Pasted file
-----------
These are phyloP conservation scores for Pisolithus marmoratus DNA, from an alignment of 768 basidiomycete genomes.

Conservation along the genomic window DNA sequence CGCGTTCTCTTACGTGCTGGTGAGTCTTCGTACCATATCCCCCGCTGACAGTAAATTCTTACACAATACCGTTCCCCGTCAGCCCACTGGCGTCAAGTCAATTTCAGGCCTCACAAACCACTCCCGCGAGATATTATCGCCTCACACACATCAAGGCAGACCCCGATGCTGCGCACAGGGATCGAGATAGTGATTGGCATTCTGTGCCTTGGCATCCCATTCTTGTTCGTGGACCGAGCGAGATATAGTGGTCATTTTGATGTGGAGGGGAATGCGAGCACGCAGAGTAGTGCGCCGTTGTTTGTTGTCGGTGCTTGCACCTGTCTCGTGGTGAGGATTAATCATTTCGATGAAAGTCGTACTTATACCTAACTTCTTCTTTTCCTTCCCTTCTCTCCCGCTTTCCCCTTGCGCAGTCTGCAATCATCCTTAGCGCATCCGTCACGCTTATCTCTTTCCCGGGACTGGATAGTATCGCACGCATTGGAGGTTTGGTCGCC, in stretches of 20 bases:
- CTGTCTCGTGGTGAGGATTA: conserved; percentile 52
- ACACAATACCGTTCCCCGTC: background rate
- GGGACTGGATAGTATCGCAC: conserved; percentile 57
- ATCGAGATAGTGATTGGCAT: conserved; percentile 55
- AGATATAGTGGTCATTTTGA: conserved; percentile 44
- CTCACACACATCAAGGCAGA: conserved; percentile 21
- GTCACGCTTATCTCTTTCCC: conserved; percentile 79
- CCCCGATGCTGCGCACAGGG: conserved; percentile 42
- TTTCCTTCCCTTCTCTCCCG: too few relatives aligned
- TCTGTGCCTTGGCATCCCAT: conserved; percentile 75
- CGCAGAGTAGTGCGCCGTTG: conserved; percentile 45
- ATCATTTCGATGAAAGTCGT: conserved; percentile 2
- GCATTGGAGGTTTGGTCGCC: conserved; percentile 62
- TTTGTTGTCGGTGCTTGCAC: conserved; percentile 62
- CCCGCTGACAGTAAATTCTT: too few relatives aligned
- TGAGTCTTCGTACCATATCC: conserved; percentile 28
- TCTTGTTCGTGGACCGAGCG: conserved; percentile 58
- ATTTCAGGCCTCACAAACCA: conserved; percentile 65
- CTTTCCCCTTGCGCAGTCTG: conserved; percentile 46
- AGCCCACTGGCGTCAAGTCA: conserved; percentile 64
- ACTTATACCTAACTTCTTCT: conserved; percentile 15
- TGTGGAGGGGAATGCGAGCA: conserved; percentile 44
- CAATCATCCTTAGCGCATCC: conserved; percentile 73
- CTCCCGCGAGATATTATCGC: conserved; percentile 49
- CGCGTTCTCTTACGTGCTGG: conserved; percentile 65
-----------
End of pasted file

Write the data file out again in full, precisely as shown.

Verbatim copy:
These are phyloP conservation scores for Pisolithus marmoratus DNA, from an alignment of 768 basidiomycete genomes.

Conservation along the genomic window DNA sequence CGCGTTCTCTTACGTGCTGGTGAGTCTTCGTACCATATCCCCCGCTGACAGTAAATTCTTACACAATACCGTTCCCCGTCAGCCCACTGGCGTCAAGTCAATTTCAGGCCTCACAAACCACTCCCGCGAGATATTATCGCCTCACACACATCAAGGCAGACCCCGATGCTGCGCACAGGGATCGAGATAGTGATTGGCATTCTGTGCCTTGGCATCCCATTCTTGTTCGTGGACCGAGCGAGATATAGTGGTCATTTTGATGTGGAGGGGAATGCGAGCACGCAGAGTAGTGCGCCGTTGTTTGTTGTCGGTGCTTGCACCTGTCTCGTGGTGAGGATTAATCATTTCGATGAAAGTCGTACTTATACCTAACTTCTTCTTTTCCTTCCCTTCTCTCCCGCTTTCCCCTTGCGCAGTCTGCAATCATCCTTAGCGCATCCGTCACGCTTATCTCTTTCCCGGGACTGGATAGTATCGCACGCATTGGAGGTTTGGTCGCC, in stretches of 20 bases:
- CTGTCTCGTGGTGAGGATTA: conserved; percentile 52
- ACACAATACCGTTCCCCGTC: background rate
- GGGACTGGATAGTATCGCAC: conserved; percentile 57
- ATCGAGATAGTGATTGGCAT: conserved; percentile 55
- AGATATAGTGGTCATTTTGA: conserved; percentile 44
- CTCACACACATCAAGGCAGA: conserved; percentile 21
- GTCACGCTTATCTCTTTCCC: conserved; percentile 79
- CCCCGATGCTGCGCACAGGG: conserved; percentile 42
- TTTCCTTCCCTTCTCTCCCG: too few relatives aligned
- TCTGTGCCTTGGCATCCCAT: conserved; percentile 75
- CGCAGAGTAGTGCGCCGTTG: conserved; percentile 45
- ATCATTTCGATGAAAGTCGT: conserved; percentile 2
- GCATTGGAGGTTTGGTCGCC: conserved; percentile 62
- TTTGTTGTCGGTGCTTGCAC: conserved; percentile 62
- CCCGCTGACAGTAAATTCTT: too few relatives aligned
- TGAGTCTTCGTACCATATCC: conserved; percentile 28
- TCTTGTTCGTGGACCGAGCG: conserved; percentile 58
- ATTTCAGGCCTCACAAACCA: conserved; percentile 65
- CTTTCCCCTTGCGCAGTCTG: conserved; percentile 46
- AGCCCACTGGCGTCAAGTCA: conserved; percentile 64
- ACTTATACCTAACTTCTTCT: conserved; percentile 15
- TGTGGAGGGGAATGCGAGCA: conserved; percentile 44
- CAATCATCCTTAGCGCATCC: conserved; percentile 73
- CTCCCGCGAGATATTATCGC: conserved; percentile 49
- CGCGTTCTCTTACGTGCTGG: conserved; percentile 65